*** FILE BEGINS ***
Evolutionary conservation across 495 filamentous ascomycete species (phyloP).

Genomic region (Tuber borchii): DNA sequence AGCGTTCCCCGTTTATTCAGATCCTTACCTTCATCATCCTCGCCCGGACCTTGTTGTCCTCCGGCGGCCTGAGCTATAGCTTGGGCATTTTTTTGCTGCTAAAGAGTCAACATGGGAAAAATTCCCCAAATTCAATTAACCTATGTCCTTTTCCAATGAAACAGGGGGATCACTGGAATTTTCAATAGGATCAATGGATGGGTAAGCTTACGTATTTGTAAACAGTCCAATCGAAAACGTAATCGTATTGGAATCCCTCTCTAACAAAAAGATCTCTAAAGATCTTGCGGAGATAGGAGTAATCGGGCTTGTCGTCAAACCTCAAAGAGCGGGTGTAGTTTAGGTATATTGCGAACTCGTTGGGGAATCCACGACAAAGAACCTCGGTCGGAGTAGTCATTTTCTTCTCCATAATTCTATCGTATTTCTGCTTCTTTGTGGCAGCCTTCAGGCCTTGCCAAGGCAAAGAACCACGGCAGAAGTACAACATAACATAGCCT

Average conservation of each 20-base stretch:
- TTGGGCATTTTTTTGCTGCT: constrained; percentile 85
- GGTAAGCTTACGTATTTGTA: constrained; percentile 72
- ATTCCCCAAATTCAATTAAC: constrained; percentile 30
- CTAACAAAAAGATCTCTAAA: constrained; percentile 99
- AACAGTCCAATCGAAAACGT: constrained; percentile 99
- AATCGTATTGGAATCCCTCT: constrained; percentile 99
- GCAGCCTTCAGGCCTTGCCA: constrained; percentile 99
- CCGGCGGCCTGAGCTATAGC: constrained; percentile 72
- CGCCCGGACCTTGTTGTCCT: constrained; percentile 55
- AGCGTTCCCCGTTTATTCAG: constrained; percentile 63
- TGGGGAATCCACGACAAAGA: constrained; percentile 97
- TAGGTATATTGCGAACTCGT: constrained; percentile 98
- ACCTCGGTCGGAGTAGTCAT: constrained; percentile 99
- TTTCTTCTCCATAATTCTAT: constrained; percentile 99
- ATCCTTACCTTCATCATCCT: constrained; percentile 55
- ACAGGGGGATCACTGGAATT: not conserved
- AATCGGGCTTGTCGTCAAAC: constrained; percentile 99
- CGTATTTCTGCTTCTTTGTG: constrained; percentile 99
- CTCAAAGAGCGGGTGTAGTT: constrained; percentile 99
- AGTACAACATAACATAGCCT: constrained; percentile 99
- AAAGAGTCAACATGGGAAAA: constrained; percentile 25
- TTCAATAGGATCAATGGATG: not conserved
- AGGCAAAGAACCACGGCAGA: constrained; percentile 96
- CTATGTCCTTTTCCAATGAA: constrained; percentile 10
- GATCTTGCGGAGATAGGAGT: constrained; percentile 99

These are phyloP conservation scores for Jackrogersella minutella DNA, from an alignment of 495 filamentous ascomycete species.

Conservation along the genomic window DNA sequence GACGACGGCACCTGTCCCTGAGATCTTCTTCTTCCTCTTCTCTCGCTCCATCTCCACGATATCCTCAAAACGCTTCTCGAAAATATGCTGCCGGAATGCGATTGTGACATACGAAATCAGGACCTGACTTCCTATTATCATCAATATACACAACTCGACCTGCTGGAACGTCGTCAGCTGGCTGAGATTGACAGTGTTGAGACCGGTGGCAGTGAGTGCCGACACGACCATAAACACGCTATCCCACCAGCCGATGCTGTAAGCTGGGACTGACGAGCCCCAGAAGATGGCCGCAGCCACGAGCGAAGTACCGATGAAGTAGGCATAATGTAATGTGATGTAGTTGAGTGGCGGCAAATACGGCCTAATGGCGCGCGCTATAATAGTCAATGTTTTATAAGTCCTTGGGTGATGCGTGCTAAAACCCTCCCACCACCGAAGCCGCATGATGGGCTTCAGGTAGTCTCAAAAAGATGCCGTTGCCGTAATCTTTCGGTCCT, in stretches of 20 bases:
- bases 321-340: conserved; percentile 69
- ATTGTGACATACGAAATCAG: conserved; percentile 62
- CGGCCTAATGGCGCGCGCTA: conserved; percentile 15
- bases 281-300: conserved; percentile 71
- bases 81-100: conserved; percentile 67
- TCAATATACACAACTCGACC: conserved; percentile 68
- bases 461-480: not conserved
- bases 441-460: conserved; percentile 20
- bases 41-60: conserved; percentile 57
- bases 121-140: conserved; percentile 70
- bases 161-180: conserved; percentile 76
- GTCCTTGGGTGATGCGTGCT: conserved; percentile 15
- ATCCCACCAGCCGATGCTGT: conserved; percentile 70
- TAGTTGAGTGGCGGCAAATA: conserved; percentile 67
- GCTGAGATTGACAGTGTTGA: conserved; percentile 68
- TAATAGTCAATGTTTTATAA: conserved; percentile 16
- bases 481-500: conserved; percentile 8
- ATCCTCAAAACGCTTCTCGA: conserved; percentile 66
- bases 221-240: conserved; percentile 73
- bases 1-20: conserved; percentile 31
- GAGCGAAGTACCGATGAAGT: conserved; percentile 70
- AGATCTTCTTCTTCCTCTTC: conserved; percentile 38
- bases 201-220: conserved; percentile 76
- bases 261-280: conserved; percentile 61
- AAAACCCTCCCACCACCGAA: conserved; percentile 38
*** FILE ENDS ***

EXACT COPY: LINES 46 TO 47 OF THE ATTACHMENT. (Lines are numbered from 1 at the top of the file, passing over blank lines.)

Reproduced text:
- TAATAGTCAATGTTTTATAA: conserved; percentile 16
- bases 481-500: conserved; percentile 8